Are you planning to buy property in New Zealand online anytime soon? There is some fear in some quarters that the New Zealand property market is in trouble, and at serious risk of a housing bubble. How true is that? Should you sell your property in New Zealand fast?
The warning signals have always been there. Goldman Sachs consistently warned the New Zealand government that the country has the most overvalued housing market among all G10 nations. They have said that the market is at risk of a collapse and that prices could go down by as much as 5 percent in the near future.
The Goldman Sachs made use of three different standard metrics to come to this conclusion. They examined the home price levels such as the ratio of home prices to rent and the ratio of home prices to household income. They also measured the home prices adjusted for inflation.
Having done that, they came to the conclusion that New Zealand had the priciest housing market among developed nations, and that homes here were pricier than those in Canada, Sweden and Australia. They have also predicted that there was a 40 percent likelihood of the New Zealand housing market going bust in 1-2 years.
What has the New Zealand government been doing to prepare the country for such an eventuality? Not much, unfortunately. But they have been considering raising the interest rates. This is not so easy.
The Reserve Bank stress-tested the ability of mortgage seekers to cope with rates at 7 percent. This is about the same as the average two-year mortgage rate over the last 10 years. It found that 4% of all borrowers, and 5% of recent borrowers would be put under a lot of stress if there was an increase in interest rates, which is a measure the government has been contemplating to avert a housing collapse.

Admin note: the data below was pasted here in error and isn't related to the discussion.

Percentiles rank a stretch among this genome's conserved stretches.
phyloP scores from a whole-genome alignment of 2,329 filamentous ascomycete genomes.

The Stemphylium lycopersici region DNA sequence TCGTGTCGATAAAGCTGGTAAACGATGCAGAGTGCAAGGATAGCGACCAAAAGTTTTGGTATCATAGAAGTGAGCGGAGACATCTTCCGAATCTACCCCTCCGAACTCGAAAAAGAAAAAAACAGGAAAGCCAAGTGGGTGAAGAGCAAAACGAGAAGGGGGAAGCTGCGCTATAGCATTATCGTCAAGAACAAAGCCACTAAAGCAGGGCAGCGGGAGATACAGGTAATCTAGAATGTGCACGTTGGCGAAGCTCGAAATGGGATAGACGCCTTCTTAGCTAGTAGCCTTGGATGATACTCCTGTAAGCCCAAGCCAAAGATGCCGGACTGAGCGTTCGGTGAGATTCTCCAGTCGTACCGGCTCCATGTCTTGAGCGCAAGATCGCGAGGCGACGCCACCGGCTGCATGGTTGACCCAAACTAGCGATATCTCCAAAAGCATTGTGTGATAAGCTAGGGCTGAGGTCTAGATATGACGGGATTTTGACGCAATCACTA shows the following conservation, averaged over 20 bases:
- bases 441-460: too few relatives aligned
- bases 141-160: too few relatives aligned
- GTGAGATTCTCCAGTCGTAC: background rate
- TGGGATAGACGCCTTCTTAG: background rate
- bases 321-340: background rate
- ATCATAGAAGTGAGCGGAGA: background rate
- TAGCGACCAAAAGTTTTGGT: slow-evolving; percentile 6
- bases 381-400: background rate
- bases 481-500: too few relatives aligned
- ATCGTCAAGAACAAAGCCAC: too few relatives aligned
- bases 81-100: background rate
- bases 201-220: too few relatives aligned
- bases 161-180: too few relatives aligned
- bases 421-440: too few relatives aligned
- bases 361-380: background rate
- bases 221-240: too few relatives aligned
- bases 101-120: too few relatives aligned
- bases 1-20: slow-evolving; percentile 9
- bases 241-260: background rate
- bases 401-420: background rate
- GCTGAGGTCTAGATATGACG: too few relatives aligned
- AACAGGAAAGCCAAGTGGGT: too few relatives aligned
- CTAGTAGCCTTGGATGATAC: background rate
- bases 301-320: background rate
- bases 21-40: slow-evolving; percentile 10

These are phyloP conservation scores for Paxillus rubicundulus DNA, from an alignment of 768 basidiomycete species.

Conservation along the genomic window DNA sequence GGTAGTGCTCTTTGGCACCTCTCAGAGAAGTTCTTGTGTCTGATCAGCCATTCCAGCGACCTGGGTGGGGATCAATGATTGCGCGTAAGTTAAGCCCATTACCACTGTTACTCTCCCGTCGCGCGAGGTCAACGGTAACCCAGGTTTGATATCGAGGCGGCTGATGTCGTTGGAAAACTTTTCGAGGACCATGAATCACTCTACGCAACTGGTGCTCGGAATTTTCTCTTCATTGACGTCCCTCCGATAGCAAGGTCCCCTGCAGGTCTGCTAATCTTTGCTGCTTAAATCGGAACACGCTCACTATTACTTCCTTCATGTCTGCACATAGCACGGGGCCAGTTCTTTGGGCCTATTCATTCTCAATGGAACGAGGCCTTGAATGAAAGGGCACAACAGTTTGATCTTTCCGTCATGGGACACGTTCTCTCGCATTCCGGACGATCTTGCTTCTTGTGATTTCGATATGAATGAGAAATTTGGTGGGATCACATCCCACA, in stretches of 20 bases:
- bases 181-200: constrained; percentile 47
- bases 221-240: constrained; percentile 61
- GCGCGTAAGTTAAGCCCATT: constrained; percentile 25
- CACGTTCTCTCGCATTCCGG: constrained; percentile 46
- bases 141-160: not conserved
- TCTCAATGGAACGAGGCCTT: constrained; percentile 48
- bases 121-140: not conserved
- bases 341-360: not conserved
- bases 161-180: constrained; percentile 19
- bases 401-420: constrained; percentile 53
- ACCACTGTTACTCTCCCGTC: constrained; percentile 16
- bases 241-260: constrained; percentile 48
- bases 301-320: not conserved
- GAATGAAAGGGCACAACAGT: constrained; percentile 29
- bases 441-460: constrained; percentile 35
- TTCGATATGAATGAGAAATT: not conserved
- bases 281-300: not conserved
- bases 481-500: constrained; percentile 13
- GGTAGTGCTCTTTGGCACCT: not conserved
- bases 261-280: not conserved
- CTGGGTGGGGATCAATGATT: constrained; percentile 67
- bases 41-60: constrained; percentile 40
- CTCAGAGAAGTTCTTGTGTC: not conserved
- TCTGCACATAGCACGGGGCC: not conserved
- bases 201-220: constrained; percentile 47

Reserve Bank Governor Graeme Wheeler said in an interview with Radio New Zealand, "I could certainly imagine a situation where you're starting to see some significant decline in house prices in part of a city that start to have broader contagion effects elsewhere."
Grant Spencer, another top Reserve Bank official said, "If you look at any market or banking collapse, if you start to get numbers over 5 percent it tends to have systemic effects and serious effects."
Bernard Hodgetts, the Reserve Bank head of macro finance added that any stress on the borrowers will have a knock on effect on the housing market. He said, "Those effects, clearly, do have the potential to accumulate. So that if a downturn comes, you don't get a whole lot of forced sales coming onto the market that depresses house prices even further, and create a risk for the banking system and also the broader economy."
So if you have a property for sale in New Zealand, it is important to hurry up and hire the right overseas property expert to get it off your hands as early as possible. Don’t waste too much time in wondering what could happen – the time to act is now.